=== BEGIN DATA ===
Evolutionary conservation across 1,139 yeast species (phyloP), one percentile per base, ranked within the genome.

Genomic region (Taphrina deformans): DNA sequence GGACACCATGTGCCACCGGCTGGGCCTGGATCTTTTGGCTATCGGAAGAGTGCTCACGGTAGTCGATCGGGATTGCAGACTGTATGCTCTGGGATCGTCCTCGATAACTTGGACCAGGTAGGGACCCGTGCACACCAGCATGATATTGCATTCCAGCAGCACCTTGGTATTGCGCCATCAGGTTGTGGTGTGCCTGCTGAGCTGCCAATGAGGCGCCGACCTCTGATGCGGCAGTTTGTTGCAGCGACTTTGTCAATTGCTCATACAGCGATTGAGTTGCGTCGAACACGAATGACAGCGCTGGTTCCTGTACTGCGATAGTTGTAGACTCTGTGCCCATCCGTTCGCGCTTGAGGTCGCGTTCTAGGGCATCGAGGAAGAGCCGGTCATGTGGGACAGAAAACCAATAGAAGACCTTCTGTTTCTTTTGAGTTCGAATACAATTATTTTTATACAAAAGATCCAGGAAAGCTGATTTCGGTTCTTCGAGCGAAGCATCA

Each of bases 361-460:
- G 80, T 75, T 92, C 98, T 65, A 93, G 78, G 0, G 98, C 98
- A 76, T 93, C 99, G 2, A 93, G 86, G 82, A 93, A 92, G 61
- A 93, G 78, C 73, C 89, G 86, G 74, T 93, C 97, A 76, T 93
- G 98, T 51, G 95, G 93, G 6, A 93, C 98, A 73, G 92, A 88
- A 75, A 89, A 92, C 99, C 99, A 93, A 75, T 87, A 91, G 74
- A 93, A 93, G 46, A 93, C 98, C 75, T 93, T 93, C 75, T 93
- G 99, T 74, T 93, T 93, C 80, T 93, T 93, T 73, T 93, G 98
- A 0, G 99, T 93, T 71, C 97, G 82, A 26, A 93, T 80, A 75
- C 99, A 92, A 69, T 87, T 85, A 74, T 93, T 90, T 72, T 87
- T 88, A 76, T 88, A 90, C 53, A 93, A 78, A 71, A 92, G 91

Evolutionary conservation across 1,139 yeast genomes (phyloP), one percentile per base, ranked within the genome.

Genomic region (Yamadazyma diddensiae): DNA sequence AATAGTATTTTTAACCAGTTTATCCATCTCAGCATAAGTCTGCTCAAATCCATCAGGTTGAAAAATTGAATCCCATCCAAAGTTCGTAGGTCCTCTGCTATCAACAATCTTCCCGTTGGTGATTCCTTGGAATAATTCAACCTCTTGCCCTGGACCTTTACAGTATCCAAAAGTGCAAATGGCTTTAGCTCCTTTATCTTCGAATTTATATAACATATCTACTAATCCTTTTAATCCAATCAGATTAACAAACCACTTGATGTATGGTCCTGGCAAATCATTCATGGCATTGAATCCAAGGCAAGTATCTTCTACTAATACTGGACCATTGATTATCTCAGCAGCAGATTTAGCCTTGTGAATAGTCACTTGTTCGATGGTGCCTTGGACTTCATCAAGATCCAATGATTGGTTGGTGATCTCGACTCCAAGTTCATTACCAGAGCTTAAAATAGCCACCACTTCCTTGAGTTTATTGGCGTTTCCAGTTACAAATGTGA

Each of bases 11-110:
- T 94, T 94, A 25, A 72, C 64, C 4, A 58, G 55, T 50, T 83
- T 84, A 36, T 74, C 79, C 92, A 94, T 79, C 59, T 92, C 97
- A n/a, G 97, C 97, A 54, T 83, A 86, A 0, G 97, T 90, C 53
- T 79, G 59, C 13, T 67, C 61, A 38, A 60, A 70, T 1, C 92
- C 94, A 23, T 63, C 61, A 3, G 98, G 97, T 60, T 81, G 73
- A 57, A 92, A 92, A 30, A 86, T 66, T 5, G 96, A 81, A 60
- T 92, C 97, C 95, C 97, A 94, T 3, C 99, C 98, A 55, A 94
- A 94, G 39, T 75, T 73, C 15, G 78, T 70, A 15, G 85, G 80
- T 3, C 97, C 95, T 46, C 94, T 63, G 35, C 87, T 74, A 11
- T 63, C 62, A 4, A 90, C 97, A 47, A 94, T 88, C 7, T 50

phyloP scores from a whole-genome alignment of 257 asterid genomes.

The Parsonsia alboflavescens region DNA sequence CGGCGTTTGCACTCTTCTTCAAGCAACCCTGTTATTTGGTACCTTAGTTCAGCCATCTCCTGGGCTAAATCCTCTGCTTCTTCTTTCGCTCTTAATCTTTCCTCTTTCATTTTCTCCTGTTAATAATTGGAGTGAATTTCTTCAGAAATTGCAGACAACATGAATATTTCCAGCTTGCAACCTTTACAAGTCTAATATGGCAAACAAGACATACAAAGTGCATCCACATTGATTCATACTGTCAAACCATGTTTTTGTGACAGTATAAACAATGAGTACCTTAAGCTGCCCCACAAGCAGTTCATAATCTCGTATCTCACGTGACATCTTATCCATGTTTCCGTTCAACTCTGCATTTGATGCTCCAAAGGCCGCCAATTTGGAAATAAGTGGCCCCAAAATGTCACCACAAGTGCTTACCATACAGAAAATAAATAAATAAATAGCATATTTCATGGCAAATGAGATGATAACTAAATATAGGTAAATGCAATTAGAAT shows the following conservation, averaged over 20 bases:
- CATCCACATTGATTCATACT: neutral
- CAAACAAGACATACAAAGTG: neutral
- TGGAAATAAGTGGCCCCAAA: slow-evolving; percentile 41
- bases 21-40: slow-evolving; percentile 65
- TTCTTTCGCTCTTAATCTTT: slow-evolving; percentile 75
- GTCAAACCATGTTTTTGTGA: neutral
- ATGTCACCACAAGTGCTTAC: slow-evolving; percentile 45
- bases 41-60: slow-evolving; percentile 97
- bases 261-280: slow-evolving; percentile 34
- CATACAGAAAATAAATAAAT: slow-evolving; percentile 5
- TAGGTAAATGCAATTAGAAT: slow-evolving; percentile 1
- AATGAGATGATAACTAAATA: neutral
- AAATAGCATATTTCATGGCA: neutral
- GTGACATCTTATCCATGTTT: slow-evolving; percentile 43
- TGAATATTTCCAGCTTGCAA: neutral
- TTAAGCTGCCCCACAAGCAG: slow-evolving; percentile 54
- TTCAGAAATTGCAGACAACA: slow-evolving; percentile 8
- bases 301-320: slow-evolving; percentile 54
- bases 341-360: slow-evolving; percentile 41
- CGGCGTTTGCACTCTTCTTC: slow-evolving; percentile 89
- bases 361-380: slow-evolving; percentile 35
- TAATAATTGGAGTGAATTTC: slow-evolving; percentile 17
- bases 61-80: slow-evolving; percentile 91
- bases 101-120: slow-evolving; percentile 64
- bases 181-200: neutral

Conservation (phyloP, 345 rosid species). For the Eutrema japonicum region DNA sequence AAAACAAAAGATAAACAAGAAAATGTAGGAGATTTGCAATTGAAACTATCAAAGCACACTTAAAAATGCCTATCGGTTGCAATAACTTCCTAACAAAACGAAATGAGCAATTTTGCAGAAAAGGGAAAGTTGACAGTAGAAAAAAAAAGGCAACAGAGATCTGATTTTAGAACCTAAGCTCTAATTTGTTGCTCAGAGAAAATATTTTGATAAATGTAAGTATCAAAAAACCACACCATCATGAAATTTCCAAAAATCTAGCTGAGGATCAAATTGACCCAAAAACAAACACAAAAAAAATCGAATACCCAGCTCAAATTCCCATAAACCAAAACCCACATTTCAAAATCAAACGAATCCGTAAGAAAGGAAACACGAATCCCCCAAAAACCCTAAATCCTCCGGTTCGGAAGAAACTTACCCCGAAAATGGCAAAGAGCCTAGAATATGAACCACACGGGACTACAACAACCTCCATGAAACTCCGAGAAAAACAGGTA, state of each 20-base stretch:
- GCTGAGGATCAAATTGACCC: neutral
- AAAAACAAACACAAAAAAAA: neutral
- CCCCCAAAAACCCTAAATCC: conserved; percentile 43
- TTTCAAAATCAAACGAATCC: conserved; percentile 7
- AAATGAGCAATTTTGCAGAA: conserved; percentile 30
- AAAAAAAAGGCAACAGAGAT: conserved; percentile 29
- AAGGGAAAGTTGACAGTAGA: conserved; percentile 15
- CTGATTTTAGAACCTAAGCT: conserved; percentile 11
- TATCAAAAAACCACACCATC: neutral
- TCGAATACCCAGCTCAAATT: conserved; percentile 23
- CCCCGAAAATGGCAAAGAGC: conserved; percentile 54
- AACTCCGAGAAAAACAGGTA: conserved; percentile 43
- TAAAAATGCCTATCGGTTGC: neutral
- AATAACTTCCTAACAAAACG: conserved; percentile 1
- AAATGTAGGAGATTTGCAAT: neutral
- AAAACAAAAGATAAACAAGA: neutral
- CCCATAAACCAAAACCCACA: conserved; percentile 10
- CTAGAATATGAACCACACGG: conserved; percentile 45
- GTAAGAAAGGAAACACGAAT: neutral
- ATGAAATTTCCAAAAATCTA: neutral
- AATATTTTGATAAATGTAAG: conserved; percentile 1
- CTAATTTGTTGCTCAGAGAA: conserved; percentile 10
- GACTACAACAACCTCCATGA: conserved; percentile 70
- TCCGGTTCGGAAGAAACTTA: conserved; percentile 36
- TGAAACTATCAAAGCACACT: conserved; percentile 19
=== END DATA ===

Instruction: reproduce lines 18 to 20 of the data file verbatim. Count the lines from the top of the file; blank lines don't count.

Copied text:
- T 84, A 36, T 74, C 79, C 92, A 94, T 79, C 59, T 92, C 97
- A n/a, G 97, C 97, A 54, T 83, A 86, A 0, G 97, T 90, C 53
- T 79, G 59, C 13, T 67, C 61, A 38, A 60, A 70, T 1, C 92